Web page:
has been hospitalized since last February. He was a very avid
mechanic for many years and was interested in the engines. His son,
Russell, still operates the half size model Geiser and has been to
many shows this past season. I don’t know if perhaps he is too
ill to appreciate cards, but one never knows – when you are very
sick -sometimes you have moments of complete comprehension and then
its very good to know you’re getting cards and that your
friends are interested in you.

I’m going to print another paragraph from the Boiler
Bulletin from Ross Calder as mentioned in a previous paragraph.
Ross called this ‘Just a Few Funnies From The Show – ‘Does
anyone know how to cross an eagle with a homing pigeon? It seems
that Bill Earl’s Eagle tractor landed in Shelburne instead of
New market. Just one of those things! Then there was the steam
engine that got steam up on the way home, on the float. All by
itself too. I guess it was just acting smart, only one thing wrong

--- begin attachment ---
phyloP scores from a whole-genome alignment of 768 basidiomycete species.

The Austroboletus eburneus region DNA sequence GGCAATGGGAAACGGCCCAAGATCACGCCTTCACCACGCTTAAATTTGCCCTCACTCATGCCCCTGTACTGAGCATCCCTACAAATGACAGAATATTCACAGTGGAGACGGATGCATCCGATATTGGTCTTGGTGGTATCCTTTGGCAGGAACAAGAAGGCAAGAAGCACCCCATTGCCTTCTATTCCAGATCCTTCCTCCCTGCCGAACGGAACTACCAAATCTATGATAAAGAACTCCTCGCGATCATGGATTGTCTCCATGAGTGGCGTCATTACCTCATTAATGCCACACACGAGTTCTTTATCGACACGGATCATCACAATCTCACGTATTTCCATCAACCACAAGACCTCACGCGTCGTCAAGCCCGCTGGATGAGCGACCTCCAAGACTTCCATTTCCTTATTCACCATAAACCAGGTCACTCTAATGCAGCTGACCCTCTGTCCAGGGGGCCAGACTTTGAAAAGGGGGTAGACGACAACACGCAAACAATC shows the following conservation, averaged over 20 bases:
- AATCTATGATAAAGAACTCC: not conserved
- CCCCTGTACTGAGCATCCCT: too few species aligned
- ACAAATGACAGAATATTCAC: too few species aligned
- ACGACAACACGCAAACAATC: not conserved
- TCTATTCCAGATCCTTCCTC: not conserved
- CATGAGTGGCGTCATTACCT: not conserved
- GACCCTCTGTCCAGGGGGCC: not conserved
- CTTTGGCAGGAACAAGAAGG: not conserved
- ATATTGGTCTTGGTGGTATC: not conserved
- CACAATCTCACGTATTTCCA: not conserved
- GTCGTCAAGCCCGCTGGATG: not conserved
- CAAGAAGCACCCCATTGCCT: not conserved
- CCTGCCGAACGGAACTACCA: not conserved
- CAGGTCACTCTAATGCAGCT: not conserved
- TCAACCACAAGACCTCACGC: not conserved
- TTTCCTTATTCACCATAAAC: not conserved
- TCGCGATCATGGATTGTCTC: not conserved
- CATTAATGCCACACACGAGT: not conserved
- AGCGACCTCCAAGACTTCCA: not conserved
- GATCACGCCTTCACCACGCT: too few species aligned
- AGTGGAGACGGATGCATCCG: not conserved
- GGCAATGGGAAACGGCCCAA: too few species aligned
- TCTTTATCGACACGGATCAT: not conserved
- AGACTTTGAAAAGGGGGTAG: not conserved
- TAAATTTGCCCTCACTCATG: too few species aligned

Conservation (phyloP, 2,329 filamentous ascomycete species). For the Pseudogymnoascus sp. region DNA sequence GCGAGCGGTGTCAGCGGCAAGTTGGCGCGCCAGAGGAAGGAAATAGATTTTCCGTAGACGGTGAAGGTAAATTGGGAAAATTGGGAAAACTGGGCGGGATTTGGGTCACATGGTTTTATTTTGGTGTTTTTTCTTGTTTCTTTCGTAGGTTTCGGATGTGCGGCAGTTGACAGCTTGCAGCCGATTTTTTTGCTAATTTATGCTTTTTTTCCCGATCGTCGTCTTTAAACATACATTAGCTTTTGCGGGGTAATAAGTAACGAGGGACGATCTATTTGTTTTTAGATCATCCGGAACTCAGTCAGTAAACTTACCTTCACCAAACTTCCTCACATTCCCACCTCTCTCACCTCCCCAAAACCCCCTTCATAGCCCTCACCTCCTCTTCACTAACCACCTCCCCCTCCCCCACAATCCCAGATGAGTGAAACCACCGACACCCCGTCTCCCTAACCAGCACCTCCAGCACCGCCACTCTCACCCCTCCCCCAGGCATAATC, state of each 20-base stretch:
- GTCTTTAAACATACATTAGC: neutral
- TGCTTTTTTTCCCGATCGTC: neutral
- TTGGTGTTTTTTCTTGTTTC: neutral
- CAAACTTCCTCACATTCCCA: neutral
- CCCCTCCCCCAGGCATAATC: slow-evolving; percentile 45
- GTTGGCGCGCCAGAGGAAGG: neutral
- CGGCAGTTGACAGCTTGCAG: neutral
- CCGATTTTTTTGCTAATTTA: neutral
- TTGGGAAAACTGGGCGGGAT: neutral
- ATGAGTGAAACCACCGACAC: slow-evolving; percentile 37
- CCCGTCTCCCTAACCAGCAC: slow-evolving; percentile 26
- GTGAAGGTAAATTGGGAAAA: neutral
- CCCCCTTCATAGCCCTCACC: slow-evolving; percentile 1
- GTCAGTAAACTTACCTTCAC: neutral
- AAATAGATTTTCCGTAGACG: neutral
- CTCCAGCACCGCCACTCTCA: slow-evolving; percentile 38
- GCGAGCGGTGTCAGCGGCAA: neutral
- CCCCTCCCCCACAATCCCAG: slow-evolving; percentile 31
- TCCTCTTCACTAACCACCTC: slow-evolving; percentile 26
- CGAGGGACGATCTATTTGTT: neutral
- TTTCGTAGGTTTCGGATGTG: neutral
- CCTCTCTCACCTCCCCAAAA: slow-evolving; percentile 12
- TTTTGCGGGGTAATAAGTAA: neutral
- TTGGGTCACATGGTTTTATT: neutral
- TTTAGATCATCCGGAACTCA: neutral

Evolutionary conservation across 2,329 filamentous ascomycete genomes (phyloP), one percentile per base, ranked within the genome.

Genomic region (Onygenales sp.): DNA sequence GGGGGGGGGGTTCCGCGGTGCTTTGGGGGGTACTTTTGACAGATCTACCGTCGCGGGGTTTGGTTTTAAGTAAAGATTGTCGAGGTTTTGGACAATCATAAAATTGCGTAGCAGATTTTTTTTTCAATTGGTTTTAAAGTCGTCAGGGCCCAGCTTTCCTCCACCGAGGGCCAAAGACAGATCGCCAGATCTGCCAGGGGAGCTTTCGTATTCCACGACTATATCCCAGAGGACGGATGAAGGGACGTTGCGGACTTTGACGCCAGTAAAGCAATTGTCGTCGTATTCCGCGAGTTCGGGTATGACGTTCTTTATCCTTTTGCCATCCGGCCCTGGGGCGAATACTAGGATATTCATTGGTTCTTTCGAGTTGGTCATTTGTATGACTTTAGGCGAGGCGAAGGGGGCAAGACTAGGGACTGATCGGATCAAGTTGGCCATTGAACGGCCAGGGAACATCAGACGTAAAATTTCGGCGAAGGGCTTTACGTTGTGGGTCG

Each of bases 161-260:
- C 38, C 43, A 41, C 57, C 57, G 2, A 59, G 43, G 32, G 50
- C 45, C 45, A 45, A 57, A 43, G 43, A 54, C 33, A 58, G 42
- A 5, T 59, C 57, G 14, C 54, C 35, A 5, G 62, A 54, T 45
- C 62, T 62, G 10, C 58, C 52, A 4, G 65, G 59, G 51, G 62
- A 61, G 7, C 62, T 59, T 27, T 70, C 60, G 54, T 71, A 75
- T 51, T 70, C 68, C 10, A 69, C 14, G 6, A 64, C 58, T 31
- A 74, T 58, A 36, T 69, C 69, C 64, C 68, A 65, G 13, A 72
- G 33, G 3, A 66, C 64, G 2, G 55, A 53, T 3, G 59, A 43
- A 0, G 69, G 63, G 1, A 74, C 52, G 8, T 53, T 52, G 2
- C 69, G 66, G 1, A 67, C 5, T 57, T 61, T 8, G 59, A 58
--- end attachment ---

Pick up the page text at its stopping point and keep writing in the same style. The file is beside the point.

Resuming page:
though, it wasn’t smart enough to open the injector and the
water was out of sight. How about the fellow who serenaded everyone
one morning with a newly purchased roll organ. He sure was
surprised when he was presented with a nice monkey, and a bunch of
bananas, to go with the organ. All he needs now is a tin cup.
What’s it all worth if we can’t have some fun?’ (I
thought these little incidents were interesting and humorous.
I’m wondering if a lot of you folks couldn’t tell us some
little happenings such as these that have occurred. I’m sure
every Reunion has a lot of ‘tales’ that would be welcomed
by the readers.;

We received a nice letter from LEONARD E. NEWTON, Route 3, Box
58, Grinnell, Iowa 50112 -Congratulations on the fine job you are